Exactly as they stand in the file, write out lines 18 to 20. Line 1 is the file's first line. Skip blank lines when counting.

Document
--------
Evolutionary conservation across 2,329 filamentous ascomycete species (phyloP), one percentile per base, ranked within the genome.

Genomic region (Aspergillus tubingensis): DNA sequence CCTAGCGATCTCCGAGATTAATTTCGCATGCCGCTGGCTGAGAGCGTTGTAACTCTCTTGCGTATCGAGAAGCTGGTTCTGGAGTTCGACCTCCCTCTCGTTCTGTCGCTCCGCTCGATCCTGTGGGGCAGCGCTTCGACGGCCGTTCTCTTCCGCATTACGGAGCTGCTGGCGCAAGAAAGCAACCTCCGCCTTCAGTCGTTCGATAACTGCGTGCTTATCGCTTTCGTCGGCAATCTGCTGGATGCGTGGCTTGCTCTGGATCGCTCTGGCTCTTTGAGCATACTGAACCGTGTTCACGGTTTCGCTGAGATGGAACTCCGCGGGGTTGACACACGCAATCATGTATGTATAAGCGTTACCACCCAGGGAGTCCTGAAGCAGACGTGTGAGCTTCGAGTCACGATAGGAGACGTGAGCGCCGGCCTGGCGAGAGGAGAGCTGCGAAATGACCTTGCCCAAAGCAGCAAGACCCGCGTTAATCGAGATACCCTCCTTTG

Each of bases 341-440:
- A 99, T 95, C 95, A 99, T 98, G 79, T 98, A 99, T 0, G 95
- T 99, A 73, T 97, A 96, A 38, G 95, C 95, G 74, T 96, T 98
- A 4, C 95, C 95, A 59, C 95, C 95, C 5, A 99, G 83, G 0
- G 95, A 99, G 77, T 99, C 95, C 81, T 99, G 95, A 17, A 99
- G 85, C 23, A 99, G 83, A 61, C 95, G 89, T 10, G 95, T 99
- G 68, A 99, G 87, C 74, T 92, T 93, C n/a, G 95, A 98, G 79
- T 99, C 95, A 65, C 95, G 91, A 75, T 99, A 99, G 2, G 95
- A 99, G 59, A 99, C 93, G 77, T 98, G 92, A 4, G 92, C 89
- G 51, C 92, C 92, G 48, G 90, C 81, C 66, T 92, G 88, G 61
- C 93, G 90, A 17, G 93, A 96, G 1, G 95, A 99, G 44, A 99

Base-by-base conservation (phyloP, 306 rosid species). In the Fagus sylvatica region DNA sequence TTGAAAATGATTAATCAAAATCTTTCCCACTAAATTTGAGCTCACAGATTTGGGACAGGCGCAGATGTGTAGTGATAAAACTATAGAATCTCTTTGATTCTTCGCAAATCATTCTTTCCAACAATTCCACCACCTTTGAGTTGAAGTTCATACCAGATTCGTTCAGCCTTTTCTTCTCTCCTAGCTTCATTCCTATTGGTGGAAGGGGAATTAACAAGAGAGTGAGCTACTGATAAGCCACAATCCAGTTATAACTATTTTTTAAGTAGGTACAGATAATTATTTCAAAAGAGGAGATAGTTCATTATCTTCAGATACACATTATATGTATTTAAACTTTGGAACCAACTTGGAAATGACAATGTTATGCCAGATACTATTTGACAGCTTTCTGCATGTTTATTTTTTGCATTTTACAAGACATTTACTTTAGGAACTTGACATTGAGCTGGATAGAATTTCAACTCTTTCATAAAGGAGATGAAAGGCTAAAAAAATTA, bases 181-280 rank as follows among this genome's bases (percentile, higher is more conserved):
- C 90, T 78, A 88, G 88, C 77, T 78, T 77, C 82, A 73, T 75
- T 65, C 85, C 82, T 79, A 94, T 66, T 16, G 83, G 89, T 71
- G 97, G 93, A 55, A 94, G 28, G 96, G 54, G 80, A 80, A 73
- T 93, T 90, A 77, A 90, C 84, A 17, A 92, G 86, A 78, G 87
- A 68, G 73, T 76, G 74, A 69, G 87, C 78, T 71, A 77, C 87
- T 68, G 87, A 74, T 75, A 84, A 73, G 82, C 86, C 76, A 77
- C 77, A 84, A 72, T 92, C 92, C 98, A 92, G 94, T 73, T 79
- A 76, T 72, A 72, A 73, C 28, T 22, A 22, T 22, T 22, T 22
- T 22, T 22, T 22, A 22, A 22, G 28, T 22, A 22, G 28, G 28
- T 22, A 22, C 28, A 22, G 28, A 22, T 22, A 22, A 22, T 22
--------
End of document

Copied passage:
- T 93, T 90, A 77, A 90, C 84, A 17, A 92, G 86, A 78, G 87
- A 68, G 73, T 76, G 74, A 69, G 87, C 78, T 71, A 77, C 87
- T 68, G 87, A 74, T 75, A 84, A 73, G 82, C 86, C 76, A 77